Across the 14 countries, clinical and treatment data are not being linked to lab results, making it hard to understand what’s driving AMR. Out of almost 187,000 samples tested for AMR, around 88 percent had no information on patients’ clinical profile, including diagnosis or origin of infection, presence of indwelling devices (such as urinary catheters, feeding tubes and wound drains) often associated with development of healthcare-associated infection, comorbidities, or antimicrobial usage.
Based on the findings, MAAP is calling for a drastic increase in the quality and quantity of AMR and AMC data being collected across the continent, along with revised AMR control strategies and research priorities.
“The future of modern medicine and our ability to treat infectious diseases reliably hinges on our ability to control AMR,” said Director and President, One Health Trust Dr Ramanan Laxminarayan.
Researchers found that most laboratories across Africa are not ready for AMR testing with only 1.3 percent of the 50,000 medical laboratories forming the laboratory networks of the 14 participating countries conduct bacteriology testing. And of those, only a fraction can handle the scientific processes needed to evaluate AMR. Researchers also found that in eight of the 14 countries, more than half of the population is out of reach of any bacteriology laboratory.
“Across Africa, even where data on AMR is collected, it is not always accessible, often recorded by hand, and rarely consolidated or shared with policy makers,” said chief executive officer for ASLM, Nqobile Ndlovu.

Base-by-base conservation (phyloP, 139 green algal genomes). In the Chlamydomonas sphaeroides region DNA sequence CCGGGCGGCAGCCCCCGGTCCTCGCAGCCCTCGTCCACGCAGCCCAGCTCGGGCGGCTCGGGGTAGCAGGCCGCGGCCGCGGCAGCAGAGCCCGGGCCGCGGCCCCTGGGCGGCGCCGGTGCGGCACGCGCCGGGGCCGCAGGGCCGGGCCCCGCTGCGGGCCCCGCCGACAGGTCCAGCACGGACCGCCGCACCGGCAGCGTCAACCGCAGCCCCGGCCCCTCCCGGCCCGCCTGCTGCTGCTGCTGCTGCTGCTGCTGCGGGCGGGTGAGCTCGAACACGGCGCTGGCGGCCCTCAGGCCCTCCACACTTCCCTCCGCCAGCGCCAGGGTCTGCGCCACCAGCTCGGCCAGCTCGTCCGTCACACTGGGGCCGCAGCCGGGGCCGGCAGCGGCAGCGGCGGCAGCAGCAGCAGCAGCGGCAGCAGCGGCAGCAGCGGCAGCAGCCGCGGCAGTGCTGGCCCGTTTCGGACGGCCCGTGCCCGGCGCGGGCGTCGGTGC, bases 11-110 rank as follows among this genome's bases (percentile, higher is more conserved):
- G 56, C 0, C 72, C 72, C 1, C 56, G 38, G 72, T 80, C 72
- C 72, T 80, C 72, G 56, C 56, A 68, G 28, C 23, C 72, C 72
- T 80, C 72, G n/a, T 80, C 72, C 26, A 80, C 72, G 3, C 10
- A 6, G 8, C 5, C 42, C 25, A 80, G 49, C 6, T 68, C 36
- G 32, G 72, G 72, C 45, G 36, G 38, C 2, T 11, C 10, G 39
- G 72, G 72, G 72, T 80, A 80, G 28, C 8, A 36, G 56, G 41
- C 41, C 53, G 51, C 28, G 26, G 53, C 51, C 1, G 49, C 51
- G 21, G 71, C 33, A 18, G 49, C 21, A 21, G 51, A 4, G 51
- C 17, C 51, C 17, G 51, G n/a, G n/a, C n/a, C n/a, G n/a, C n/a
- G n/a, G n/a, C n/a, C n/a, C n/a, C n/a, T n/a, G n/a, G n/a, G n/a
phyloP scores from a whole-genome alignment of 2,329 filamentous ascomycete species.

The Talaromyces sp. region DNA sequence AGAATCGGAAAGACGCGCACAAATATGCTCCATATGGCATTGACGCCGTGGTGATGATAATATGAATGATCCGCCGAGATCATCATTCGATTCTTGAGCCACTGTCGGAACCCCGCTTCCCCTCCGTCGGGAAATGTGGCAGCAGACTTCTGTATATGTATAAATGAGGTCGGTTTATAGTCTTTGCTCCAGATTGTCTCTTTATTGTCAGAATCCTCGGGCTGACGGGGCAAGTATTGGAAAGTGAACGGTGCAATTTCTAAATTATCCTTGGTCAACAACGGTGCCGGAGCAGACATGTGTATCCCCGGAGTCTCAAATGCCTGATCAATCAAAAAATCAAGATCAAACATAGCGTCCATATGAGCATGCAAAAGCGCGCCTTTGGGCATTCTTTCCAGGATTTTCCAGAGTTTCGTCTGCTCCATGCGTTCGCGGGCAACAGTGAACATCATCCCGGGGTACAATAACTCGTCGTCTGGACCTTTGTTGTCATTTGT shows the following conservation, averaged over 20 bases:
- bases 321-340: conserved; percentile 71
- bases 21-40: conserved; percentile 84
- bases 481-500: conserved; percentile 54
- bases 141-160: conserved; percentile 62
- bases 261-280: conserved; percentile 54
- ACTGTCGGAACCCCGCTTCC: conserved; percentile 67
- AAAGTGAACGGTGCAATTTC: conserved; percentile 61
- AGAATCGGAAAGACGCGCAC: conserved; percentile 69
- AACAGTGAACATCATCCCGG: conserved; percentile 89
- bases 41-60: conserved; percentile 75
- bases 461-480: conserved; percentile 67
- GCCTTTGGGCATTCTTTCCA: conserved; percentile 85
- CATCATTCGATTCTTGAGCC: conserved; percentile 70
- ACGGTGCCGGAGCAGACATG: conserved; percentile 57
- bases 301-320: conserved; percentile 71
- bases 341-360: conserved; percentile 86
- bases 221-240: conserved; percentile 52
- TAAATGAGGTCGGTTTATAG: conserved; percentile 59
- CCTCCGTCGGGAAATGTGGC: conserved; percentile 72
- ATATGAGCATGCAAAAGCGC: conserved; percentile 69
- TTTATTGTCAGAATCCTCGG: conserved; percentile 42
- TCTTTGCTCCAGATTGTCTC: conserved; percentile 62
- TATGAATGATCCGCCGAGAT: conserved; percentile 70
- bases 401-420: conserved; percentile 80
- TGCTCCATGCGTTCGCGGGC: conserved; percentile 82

“As a result, health experts are flying blind and cannot develop and deploy policies that would limit or curtail antimicrobial resistance.”
“This study is an important step forward for Africa’s health systems and the health of people across the continent. I hope MAAP inspires more investment in essential data collection and desperately needed resources.”
According to the researchers, while the common understanding is that AMR is usually driven by incorrect or excessive consumption of antimicrobials, many African populations still lack access to effective and affordable medicines, emphasizing the need to address AMR by improving universal health. Little information exists on how resistance patterns are affected by the use of standard (and non-standard) antimicrobial medicines in human health or in agriculture and food production systems — those used to produce livestock, crops, fish, and even in beekeeping.
There is also a dearth of information on antimicrobial consumption and antimicrobial use in Africa — both in human medicine and for agriculture and food production systems. Without understanding antimicrobial usage, effectiveness and resistance patterns, health experts cannot develop and deploy policies that would limit or curtail AMR.
“The disconnect between patient data and antimicrobial resistance results, coupled with the extreme antimicrobial resistance burden, makes it incredibly difficult to provide accurate guidelines for patient care and wider public health policies,” said Dr Yewande Alimi, Africa CDC AMR Programme Coordinator. “Hence, collecting and connecting laboratory, pharmacy and clinical data will be essential to provide a baseline and a reference for public health actions.”
The research also found that only four drugs comprised more than two-thirds (67 percent) of all the antibiotics used in healthcare settings. Stronger medicines to treat more resistant infections (such as severe pneumonia, sepsis, and complicated intra-abdominal infections) were not available, suggesting limited access to some groups of antibiotics.
“Collectively, the data highlights a dual problem of limited access to antibiotics, and irrational use of those that are available,” said Head of Public Health (Africa and Middle East) and Head of Real World Evidence (Middle East) at IQVIA, Deepak Batra. “As a result, people don’t get the right treatment for severe infections, and irrational use of antibiotics drives antimicrobial resistance for existing available treatment options. Routine monitoring of antimicrobial consumption could help monitor the limited access and irrational use.”
The researchers said the growing threat of AMR poses a major threat to progress made in health and in the attainment of Universal Health Coverage, and is likely to take a heavy toll on the health systems on the continent.